As a city regularly ranked the most expensive in the Middle East, you are going to have a hard time enjoying Tel Aviv’s plethora of hopping clubs, swanky bars and mouthwatering restaurants without making a major dent in your wallet. But if you are ready to pack a lunch, use your legs and lose yourself in the seaside city’s urban vibe, you’ll find there is still plenty to take in without shelling out a shekel.
A dozen municipal beaches stretch out along 14 kilometres (9 miles) of coast, offering ample space for relaxing in the soft sand and dipping in the warm Mediterranean waters. Access is free of charge and some offer extra amenities such as beach volleyball courts and outdoor exercise equipment. You can also observe and partake in Israel’s unofficial national sport of matkot, or beach paddleball. The pros come out to the Hilton Beach early Saturday mornings, where the fast-paced sound of balls smacking echoes along the promenade. Later, tourists are also welcome to join public sessions of Israeli folk dancing.
Tel Aviv’s founders envisioned a “garden city” in which small roads lead into green enclaves nestled inside a bustling urban landscape. Visitors get a sense of this unique design thanks to the wide tree-lined walkways and bike paths that split the six boulevards of the city (Rothschild, Chen, Nordau, Ben-Gurion, Ben-Zion and Yerushalayim).
Along trendy Rothschild, you’ll get a glimpse of “The White City” – a collection of some 4,000 boxy, Bauhaus-style buildings that earned Tel Aviv UNESCO recognition as a World Heritage Site. On Ben-Gurion, the home of the boulevard’s namesake (and Israel’s first prime minister, David Ben-Gurion) can be toured free of charge. As the epicenter of a social protest movement that swept the country against its high cost of living, Tel Aviv has seen street kiosks pop up in recent years that offer discounted coffee during the day and “drink points” at night with affordable alcohol that can (legally) be consumed openly on the streets of Tel Aviv.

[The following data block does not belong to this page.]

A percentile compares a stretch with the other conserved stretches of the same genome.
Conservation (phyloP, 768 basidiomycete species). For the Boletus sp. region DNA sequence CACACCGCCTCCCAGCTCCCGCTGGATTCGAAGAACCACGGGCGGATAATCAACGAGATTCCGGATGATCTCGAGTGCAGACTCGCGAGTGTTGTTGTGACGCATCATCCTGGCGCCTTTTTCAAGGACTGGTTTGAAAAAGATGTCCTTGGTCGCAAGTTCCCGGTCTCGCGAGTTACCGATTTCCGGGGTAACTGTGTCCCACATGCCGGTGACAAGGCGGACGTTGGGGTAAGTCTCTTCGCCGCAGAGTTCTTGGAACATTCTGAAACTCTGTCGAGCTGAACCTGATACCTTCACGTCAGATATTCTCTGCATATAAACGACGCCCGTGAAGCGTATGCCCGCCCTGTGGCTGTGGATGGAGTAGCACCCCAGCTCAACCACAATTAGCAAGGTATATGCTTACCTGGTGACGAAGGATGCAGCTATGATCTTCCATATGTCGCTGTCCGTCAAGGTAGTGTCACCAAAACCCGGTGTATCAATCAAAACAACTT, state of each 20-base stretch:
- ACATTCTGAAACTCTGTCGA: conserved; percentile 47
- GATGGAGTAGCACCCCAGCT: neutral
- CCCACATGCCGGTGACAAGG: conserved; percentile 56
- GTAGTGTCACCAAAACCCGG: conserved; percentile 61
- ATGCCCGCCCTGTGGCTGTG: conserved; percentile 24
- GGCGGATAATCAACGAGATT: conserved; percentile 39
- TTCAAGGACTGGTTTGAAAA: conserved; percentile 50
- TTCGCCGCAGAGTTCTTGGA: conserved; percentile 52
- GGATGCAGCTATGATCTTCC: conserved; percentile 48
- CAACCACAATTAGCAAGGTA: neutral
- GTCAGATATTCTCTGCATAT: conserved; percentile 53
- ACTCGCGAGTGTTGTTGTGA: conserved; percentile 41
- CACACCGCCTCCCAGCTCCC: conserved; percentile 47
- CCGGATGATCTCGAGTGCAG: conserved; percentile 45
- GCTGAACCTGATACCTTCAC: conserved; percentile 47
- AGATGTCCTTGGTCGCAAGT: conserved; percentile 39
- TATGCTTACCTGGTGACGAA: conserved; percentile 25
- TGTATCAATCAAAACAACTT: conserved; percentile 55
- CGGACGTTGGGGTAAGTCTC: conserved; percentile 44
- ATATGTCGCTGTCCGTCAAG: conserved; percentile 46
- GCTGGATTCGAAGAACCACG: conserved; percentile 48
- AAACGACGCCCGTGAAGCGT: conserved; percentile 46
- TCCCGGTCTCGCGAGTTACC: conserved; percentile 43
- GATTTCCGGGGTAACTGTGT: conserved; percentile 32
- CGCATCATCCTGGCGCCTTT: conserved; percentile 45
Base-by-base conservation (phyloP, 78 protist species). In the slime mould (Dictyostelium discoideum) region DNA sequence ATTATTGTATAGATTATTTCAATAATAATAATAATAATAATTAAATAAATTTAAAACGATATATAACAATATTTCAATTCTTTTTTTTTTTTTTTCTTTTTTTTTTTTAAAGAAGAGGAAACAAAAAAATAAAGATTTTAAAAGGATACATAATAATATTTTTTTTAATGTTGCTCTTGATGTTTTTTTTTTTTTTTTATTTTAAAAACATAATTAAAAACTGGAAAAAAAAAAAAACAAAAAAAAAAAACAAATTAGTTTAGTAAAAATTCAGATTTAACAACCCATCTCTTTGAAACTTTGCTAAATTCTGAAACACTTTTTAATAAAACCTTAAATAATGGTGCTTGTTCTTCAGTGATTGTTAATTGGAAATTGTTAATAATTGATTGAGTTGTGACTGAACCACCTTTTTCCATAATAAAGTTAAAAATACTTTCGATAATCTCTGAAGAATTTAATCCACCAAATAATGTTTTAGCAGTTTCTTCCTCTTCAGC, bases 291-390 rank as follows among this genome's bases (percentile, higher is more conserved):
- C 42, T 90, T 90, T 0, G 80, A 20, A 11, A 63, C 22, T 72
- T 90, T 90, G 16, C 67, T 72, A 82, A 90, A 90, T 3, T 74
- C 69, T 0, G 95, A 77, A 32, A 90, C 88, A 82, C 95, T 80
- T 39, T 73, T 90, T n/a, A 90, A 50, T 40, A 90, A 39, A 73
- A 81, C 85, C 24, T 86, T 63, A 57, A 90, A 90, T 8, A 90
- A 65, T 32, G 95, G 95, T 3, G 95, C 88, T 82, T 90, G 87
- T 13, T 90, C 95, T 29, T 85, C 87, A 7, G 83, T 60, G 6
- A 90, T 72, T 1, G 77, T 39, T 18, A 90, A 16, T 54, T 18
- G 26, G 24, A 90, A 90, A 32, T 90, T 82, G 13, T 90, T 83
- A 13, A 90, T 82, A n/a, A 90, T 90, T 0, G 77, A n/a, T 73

Tel Aviv’s primary open space sits along the Yarkon River and offers a perfect place for a jog, a stroll or a picnic. Renting kayaks will cost money, but you can lazily lounge along the riverbank as long as you want or visit a free mini-petting zoo. Those in the mood for more adventure can try scaling the outdoor climbing walls or join a pickup soccer or basketball game.
The biblical Mediterranean port city of Jaffa is part of the joint Tel Aviv-Jaffa municipality. It offers a gateway into the city’s origins, with synagogues, churches, mosques and clock towers from the Ottoman era open to visitors. In Old Jaffa, walk down the ancient cobblestone alleyways, pop into pottery stores or just grab a seat to stare at the glistening waters below. A renovated port area with myriad restaurants and coffee shops offers a pleasant place to walk by the sea, where rickety fishermen’s ships still dock. Cool off from the blazing heat at the port’s new indoor market. Now quite gentrified, there are also chic neighbourhoods, galleries and a bohemian flea market to explore.
Long before Tel Aviv became a city in 1909, the first Jewish neighbourhood to emerge from Jaffa was Neve Tzedek. Hebrew for Oasis of Justice, today it is literally a Soho-like enclave, lined with upscale designer stores and shops and galleries, but it also maintains its original feel of a quaint village. Explore the main Shabazi Street, but also the smaller passageways that house boutiques and trendy coffee shops. The neighbourhood’s flagship Suzanne Dellal Center offers pricey dance performances, but only a short walk away you can find the renovated Hatachana, Tel Aviv’s old railway station where live music can be enjoyed while observing outdoor art exhibits.
Source: The Associated Press
By Aron Heller